'Maximum drawdown measures the loss in any losing period during a fund’s investment record. It is defined as the percent retrenchment from a fund’s peak value to the fund’s valley value. The drawdown is in effect from the time the fund’s retrenchment begins until a new fund high is reached. The maximum drawdown encompasses both the period from the fund’s peak to the fund’s valley (length), and the time from the fund’s valley to a new fund high (recovery). It measures the largest percentage drawdown that has occurred in any fund’s data record.'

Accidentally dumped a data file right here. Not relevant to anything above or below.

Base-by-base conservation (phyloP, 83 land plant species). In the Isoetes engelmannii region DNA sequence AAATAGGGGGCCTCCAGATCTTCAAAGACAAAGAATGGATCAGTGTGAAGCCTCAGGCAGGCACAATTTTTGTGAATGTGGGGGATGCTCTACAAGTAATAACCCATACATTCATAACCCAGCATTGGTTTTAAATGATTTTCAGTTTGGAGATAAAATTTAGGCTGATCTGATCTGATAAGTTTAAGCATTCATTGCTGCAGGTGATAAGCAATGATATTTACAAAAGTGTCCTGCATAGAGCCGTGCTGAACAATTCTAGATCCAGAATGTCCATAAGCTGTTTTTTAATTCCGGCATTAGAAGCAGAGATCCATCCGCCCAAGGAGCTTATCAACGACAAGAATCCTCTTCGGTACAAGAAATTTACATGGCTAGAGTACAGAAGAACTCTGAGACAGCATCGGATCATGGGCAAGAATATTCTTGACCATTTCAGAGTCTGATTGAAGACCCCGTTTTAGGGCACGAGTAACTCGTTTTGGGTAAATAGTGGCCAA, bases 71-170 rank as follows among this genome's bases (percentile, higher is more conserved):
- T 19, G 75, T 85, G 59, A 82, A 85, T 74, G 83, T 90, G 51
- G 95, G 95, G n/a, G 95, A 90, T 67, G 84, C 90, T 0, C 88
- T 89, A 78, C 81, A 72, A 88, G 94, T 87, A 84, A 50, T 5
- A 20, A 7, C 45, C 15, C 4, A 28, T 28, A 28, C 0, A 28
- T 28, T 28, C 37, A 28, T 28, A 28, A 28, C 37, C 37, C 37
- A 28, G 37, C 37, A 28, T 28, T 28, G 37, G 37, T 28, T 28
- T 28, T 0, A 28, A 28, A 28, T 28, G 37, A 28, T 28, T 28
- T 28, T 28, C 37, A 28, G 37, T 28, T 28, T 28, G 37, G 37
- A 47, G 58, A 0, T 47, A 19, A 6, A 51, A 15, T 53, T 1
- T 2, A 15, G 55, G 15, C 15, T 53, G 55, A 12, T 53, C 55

Which means for our asset as example:- The maximum DrawDown over 5 years of iShares Core U.S. Aggregate Bond ETF is -18.4 days, which is higher, thus better compared to the benchmark SPY (-33.7 days) in the same period.
- During the last 3 years, the maximum drop from peak to valley is -18.4 days, which is higher, thus better than the value of -33.7 days from the benchmark.

'The Maximum Drawdown Duration is an extension of the Maximum Drawdown. However, this metric does not explain the drawdown in dollars or percentages, rather in days, weeks, or months. It is the length of time the account was in the Max Drawdown. A Max Drawdown measures a retrenchment from when an equity curve reaches a new high. It’s the maximum an account lost during that retrenchment. This method is applied because a valley can’t be measured until a new high occurs. Once the new high is reached, the percentage change from the old high to the bottom of the largest trough is recorded.'